113) 'Each winter's snowfall creates a distinct layer, and the annual layers have been counted back almost 6000 years in a core more than two kilometres in depth, with an excellent level of reliability within around 50 years...The thickness of each layer varies, as do the proportions of different oxygen isotopes whose formation is known to reflect temperature; thus, long-term patterns of variation reflect changes in climatic conditions. Some layers of ice contain high levels of dust and acidity caused by volcanic eruptions.Volcanoes known from historical records, such as Krakatoa (1883) or Vesuvius (AD 79), can be correlated with ice-cores; further undocumented eruptions in prehistoric times may also be detected.' (p.113) '..1950, a number of dating techniques had emerged that could offer chronological frameworks for the study of prehistory at least as reliable as those used by historical archaeologists.This ratio is called the Oxidizable Carbon Ratio, or OCR.' (Douglas S.
114) 'Several scientific dating techniques exploit the phenomenon of radioactive decay, including those first used to date the age of the Earth in the early years of the twentieth century.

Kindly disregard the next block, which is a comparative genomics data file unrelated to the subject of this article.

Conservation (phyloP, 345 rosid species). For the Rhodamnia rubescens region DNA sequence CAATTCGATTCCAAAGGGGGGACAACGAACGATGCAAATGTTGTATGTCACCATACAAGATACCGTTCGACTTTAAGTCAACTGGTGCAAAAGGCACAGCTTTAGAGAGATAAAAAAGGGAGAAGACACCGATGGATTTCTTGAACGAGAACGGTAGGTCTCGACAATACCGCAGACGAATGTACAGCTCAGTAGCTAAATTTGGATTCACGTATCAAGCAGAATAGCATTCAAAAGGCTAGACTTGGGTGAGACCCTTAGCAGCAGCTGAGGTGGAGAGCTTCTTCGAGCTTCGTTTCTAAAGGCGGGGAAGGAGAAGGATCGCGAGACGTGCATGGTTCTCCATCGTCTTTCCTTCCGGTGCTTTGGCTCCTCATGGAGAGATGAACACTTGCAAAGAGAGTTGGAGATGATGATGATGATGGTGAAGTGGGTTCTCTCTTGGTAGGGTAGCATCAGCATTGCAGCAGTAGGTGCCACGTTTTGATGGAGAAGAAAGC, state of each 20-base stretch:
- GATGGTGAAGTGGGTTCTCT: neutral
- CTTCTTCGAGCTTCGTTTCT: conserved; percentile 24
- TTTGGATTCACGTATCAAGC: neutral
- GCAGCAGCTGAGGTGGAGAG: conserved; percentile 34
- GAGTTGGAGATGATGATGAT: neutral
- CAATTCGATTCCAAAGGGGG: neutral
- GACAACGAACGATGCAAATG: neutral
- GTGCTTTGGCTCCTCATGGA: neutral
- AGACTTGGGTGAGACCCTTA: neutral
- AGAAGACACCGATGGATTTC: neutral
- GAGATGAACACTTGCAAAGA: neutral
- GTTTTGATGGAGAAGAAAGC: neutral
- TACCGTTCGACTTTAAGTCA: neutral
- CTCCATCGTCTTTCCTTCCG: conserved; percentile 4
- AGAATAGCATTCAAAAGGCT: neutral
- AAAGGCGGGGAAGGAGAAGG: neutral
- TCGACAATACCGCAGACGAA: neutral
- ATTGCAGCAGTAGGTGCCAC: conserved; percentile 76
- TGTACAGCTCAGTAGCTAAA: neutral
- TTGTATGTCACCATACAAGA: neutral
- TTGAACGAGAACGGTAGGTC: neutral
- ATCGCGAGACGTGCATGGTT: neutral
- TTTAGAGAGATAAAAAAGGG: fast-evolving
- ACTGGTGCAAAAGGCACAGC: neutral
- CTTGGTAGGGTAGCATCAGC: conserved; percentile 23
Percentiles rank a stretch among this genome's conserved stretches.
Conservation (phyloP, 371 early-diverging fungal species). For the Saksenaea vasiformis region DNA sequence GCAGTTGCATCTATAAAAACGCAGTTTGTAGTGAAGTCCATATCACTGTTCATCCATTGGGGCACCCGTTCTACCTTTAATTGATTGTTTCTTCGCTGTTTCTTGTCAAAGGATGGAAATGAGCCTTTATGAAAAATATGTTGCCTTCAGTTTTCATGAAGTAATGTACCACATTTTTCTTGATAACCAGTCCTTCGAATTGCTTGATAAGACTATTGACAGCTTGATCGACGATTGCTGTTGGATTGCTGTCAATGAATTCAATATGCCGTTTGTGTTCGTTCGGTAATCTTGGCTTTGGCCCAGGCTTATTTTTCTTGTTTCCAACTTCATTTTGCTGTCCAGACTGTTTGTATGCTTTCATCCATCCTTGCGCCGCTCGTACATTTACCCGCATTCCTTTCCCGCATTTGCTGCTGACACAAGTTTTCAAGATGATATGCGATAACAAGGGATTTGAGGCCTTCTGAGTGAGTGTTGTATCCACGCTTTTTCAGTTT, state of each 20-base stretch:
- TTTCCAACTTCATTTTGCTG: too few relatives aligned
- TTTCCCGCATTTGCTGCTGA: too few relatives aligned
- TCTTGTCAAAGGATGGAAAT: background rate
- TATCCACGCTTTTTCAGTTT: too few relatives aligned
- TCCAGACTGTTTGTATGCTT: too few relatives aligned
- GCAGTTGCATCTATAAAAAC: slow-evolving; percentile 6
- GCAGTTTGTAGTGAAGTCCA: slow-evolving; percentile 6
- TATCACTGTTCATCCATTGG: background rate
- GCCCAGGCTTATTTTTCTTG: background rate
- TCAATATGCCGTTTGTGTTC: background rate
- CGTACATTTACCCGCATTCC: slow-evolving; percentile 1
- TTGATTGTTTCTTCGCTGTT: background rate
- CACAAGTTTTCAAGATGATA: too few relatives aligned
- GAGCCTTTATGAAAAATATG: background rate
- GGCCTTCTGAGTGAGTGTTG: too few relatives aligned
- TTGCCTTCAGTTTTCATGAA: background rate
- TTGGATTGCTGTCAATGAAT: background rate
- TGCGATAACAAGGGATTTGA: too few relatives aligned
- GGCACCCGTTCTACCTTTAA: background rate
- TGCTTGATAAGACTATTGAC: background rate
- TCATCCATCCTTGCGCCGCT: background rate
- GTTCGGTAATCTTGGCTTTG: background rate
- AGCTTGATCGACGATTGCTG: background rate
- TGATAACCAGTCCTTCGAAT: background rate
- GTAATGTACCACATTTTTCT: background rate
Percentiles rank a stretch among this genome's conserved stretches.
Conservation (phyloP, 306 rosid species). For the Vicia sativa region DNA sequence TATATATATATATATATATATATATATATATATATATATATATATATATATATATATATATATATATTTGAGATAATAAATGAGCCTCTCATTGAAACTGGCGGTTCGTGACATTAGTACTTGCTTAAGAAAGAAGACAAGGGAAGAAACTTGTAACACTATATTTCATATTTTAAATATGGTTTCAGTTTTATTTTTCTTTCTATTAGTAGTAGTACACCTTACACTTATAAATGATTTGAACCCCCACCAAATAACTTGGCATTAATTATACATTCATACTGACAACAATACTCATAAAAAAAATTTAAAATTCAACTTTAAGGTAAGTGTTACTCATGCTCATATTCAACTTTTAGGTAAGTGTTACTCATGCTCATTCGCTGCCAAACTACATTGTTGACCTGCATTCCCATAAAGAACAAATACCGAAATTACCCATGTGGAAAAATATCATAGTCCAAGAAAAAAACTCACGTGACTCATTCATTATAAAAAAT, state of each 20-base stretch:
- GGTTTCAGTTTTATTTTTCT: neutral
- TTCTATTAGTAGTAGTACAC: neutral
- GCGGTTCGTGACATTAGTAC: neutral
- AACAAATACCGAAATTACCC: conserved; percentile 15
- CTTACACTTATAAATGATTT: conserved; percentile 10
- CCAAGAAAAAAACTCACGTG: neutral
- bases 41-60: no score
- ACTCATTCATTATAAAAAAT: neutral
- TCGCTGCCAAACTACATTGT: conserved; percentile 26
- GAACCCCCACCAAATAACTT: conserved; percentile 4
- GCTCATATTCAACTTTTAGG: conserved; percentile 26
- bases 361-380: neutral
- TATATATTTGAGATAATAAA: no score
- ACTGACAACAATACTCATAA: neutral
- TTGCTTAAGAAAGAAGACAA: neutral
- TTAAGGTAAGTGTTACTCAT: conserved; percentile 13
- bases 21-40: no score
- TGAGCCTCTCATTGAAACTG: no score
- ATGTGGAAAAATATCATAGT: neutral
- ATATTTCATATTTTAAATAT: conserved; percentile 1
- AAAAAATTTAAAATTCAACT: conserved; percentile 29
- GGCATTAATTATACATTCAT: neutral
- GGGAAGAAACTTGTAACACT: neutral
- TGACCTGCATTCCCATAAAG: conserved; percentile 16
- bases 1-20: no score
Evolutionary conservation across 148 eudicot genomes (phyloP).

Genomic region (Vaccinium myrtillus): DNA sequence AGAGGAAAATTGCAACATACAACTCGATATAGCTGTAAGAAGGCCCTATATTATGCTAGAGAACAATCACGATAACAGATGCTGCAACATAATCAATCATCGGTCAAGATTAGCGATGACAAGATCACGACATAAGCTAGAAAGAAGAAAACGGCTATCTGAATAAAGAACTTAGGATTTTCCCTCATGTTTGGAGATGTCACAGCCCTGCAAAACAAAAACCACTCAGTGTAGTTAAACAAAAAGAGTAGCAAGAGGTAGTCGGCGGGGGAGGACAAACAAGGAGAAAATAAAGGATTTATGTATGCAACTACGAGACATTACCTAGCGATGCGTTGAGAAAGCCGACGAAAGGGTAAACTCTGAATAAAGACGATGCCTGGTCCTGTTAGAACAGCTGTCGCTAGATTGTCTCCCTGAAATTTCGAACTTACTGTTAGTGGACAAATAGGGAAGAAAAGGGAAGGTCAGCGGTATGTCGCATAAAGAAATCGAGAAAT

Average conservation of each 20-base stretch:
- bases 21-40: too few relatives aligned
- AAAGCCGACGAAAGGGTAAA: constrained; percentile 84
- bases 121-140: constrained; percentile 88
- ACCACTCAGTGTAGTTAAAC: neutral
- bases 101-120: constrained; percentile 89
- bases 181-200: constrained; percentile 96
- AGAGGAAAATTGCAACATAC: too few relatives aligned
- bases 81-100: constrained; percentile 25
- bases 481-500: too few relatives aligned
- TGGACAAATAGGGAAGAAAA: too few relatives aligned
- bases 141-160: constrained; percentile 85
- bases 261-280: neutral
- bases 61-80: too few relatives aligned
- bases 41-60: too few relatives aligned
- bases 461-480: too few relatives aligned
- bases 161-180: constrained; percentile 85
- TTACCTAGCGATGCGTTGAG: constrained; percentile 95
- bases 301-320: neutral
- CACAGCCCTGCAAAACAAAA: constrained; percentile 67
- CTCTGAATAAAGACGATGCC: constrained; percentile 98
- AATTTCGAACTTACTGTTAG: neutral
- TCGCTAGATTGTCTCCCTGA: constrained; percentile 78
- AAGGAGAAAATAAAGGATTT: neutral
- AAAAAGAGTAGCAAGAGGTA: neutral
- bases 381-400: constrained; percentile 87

A pattern of climatic variation is derived from temperature-sensitive species of marine fauna and from measurements of oxygen isotopes.
It correlates with geological evidence for cold and warm periods that are dated according to deviations in the Earth's orbit around the sun.' (p.
'Dating is the key to organising all archaeological evidence.
Furthermore, the development of dating methods, whether 'traditional' or scientific, illustrates the ingenuity and lateral thinking that make archaeological problem-solving such a fascinating exercise. At the beginning of the twentieth century it must still have been inconceivable that reliable dates could ever be established for European prehistory, other than those that depended on tenuous connections between Egypt and the Aegean in the second millennium BC. Not until 1950 did absolute dates become a reality for prehistoric archaeology in areas outside Scandinavia and the south-west of the United States, where varves and tree-rings had begun to provided a locally applicable dating method some decades earlier.' (p.However, the feature of carbon-14 that makes it exceptionally important is that it is absorbed naturally by all living organisms, but ceases to enter them when they die.' (p.